Fecal Incontinence: Etiology, Diagnosis, and Management.

Journal Article (Journal Article;Review)

INTRODUCTION: Fecal incontinence is a debilitating condition affecting primarily the elderly. Many patients suffer in silence resulting in both underdiagnosis and undertreatment often culminating in an overall poor quality of life. METHODS: We sought to review the etiology, diagnosis, and treatment of fecal incontinence based on current literature. Additionally, newer treatment methods such as Solesta will be evaluated. RESULTS: There are many diagnostic modalities available to assess the degree and severity of the patient's incontinence; however, a thorough history and physical exam is critical. Initial attempts at treatment focus on medical management primarily through stool texture modification with the aid of bulking agents. Failure of medical therapy is often followed by a graded increase in the complexity and invasiveness of the available treatment options. The selection of the most appropriate surgical option, such as overlapping sphincteroplasty and neuromodulation, is multifactorial involving both surgeon and patient-related factors. Neuromodulation has received increased attention in the last decade due to its documented therapeutic success, and newer office-based procedures, such as the Solesta injection, are showing promising results in properly selected patients. Finally, diversion remains an option for select patients who have failed all other therapies. CONCLUSION: The etiology of fecal incontinence is multifactorial, involving a complex interplay between stool consistency and anatomic integrity. The diagnosis and treatment of fecal incontinence continue to evolve and are showing promising results.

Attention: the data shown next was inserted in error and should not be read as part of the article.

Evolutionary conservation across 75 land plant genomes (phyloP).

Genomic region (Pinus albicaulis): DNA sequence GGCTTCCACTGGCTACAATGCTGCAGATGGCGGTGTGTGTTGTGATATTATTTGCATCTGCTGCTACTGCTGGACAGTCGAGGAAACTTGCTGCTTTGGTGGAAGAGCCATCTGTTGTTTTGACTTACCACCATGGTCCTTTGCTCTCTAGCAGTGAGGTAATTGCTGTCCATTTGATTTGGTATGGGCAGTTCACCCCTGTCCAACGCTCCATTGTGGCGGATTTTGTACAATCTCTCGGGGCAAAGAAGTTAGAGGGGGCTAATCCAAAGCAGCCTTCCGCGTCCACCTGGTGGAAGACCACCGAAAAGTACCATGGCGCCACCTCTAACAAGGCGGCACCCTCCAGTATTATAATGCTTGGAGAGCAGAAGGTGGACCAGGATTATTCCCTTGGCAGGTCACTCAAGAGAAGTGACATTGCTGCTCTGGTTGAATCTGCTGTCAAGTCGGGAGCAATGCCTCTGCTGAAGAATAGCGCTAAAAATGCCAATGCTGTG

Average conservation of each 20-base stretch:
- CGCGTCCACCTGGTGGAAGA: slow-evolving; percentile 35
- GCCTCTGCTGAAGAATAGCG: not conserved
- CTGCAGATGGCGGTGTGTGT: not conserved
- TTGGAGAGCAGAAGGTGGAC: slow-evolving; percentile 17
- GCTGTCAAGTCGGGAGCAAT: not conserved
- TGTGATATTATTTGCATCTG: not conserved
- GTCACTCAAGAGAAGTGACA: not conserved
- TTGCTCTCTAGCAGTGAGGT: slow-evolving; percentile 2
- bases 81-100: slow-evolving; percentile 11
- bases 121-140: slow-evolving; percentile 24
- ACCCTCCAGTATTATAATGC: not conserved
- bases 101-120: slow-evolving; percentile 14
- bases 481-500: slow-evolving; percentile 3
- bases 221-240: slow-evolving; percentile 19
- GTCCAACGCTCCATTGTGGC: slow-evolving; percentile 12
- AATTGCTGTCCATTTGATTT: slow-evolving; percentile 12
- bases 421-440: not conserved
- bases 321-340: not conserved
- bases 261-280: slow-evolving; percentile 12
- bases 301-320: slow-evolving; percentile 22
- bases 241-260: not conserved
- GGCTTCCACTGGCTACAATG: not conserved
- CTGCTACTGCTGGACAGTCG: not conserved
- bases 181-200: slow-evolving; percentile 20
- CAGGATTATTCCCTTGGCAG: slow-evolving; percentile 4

Full Text

Duke Authors

Cited Authors

  • Alavi, K; Chan, S; Wise, P; Kaiser, AM; Sudan, R; Bordeianou, L

Published Date

  • October 2015

Published In

Volume / Issue

  • 19 / 10

Start / End Page

  • 1910 - 1921

PubMed ID

  • 26268955

Electronic International Standard Serial Number (EISSN)

  • 1873-4626

Digital Object Identifier (DOI)

  • 10.1007/s11605-015-2905-1


  • eng

Conference Location

  • United States